- 26 Apr 11
One of our columnist's favourite plays is DVD-bound. Here's why you should be as excited as he is .
Two men sit at a table in a tenement room in a black ghetto in New York City. One is a black ex-con who once killed a man, found Jesus after a savage jailhouse brawl and now commits himself to bringing the word of God to junkies and thieves. The other is a suicidal Professor of Philosophy, who will most likely try to throw himself under a train for the second time that day if he is allowed to leave the room. The black man sees it as his god-given duty to save the Professor from himself.
What follows is a sort of existential duel: the Prof. is a product of the age of anxiety, a misanthrope, a nihilist, a man whose belief in culture has failed him. The ex-con is a man of faith who uses everything in his armoury to keep the Prof. in his apartment: coffee, soul food, Biblical rhetoric. It's a battle of words, the spoils being the Professor's soul.
This is the premise of Cormac McCarthy's play The Sunset Limited, first produced by the Steppenwolf theatre company in Chicago in 2006, and published with the subtitle A Novel In Dramatic Form shortly thereafter. If the subject matter suggests Beckett by way of Sam Shepard, the book reads like an existential thriller. This reader finished it in an hour.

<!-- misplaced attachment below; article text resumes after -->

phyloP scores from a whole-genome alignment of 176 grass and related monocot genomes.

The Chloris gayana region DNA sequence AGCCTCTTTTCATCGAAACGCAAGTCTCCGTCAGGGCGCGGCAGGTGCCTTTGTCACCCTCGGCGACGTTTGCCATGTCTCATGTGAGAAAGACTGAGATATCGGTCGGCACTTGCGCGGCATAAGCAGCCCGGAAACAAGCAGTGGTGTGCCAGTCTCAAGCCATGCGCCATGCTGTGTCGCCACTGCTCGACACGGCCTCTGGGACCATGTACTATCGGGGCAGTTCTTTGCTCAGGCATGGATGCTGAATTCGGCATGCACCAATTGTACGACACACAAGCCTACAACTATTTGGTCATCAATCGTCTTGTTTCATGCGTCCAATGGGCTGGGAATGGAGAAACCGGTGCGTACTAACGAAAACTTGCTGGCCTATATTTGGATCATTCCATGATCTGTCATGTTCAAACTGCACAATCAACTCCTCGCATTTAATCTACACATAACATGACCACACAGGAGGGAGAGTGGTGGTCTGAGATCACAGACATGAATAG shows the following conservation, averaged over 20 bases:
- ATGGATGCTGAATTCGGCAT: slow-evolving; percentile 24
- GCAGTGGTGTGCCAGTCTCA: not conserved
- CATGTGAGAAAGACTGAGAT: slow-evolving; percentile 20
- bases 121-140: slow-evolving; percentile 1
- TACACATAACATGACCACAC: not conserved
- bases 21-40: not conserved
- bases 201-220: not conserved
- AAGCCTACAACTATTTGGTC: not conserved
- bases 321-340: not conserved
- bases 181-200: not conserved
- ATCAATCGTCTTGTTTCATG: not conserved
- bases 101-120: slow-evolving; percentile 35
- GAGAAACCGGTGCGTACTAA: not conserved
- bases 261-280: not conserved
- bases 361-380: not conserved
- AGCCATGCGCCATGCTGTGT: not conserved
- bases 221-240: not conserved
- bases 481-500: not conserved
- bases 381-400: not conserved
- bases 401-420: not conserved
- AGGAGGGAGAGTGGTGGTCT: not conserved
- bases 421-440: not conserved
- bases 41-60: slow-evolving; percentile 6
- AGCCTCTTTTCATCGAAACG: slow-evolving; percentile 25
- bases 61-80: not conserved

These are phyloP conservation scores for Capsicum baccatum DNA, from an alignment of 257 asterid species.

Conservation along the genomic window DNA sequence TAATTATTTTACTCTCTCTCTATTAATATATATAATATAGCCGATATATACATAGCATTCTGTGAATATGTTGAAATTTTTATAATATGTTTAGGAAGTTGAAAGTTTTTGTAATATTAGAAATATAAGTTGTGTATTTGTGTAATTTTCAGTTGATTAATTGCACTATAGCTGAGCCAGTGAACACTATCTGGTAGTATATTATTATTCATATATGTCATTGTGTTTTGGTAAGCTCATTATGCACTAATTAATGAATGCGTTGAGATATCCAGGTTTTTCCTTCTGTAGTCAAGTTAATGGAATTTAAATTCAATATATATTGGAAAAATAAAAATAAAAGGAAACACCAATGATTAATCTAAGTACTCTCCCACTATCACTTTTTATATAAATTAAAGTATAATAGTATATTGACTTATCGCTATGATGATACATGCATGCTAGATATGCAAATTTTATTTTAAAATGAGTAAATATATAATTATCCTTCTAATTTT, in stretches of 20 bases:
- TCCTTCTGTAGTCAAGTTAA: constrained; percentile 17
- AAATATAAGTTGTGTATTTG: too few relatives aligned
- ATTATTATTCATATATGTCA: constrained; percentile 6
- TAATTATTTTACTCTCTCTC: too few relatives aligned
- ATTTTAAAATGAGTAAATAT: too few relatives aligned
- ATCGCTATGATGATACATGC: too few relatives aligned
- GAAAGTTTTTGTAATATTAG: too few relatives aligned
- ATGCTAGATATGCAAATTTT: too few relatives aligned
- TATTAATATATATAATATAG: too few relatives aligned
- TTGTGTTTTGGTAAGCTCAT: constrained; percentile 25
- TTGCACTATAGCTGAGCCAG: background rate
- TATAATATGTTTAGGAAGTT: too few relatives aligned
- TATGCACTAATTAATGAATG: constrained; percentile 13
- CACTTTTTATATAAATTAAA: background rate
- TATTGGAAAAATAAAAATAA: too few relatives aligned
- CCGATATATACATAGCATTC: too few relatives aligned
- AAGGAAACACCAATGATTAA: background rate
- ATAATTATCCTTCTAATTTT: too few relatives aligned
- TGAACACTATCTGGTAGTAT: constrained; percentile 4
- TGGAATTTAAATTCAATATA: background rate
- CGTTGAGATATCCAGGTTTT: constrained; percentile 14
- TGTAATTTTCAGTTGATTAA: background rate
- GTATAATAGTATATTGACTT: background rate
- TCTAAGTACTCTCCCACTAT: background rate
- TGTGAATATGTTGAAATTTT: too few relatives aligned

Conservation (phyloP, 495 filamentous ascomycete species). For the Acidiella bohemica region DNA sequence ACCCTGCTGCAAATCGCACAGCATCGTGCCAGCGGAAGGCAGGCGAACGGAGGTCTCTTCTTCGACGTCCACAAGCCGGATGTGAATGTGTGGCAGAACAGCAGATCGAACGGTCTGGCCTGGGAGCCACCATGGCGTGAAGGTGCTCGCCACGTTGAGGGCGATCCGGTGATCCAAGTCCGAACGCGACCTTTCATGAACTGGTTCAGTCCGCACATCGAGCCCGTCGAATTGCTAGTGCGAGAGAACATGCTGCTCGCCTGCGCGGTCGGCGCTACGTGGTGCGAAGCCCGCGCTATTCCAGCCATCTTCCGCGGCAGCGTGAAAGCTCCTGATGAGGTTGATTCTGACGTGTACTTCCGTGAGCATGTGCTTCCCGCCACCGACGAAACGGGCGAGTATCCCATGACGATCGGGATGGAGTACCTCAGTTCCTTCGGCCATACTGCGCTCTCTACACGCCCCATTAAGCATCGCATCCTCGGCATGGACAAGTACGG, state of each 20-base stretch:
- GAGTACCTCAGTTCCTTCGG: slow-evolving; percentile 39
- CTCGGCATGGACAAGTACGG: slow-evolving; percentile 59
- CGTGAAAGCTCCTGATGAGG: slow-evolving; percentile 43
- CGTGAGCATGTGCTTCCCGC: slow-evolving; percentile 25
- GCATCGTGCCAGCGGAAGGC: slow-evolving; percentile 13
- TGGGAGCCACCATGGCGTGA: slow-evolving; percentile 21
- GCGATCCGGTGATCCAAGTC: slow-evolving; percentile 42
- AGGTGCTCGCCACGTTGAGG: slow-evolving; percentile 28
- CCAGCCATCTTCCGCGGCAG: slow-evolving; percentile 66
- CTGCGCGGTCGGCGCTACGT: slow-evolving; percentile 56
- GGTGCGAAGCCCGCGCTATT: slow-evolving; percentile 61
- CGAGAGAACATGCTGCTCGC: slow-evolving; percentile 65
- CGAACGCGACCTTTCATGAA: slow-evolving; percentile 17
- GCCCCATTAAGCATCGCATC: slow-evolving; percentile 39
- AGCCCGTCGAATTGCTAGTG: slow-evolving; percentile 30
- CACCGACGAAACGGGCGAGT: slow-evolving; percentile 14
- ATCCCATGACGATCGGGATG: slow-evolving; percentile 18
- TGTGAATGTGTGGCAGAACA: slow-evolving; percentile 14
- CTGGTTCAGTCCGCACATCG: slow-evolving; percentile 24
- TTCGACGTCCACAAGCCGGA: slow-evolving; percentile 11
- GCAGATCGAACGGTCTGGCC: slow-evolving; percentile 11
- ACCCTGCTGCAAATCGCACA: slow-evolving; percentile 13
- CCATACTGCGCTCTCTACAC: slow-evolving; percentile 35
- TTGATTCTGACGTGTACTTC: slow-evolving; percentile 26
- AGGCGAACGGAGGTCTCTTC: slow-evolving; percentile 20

Here, the man of faith is running out of ways to keep the Professor in his apartment. (Punctuation – or lack thereof – McCarthy's):
“It just seems to me that a man that cant wait for a train to run over him has got to have somethin on his mind. Most folks would settle for maybe just a slap up the side of the head. You say you dont care about nothin but I dont believe that. I dont believe that death is ever about nothin. You asked me what I thought it was you was holdin on to and I got to say I dont know. Or maybe I just dont have the words to say it. And maybe you know but you aint sayin. But I believe that when you took your celebrated leap you was holdin onto it and takin it with you. Holdin on for grim death. I look for the words, Professor. I look for the words because I believe that the words is the way to your heart.”
Last month, HBO screened a 91-minute film adaptation of the play, directed by Tommy Lee Jones (no stranger to McCarthy's work), and starring Jones and Samuel L. Jackson. Going by the trailer, it looks perfectly cast and powerfully acted. We await the DVD.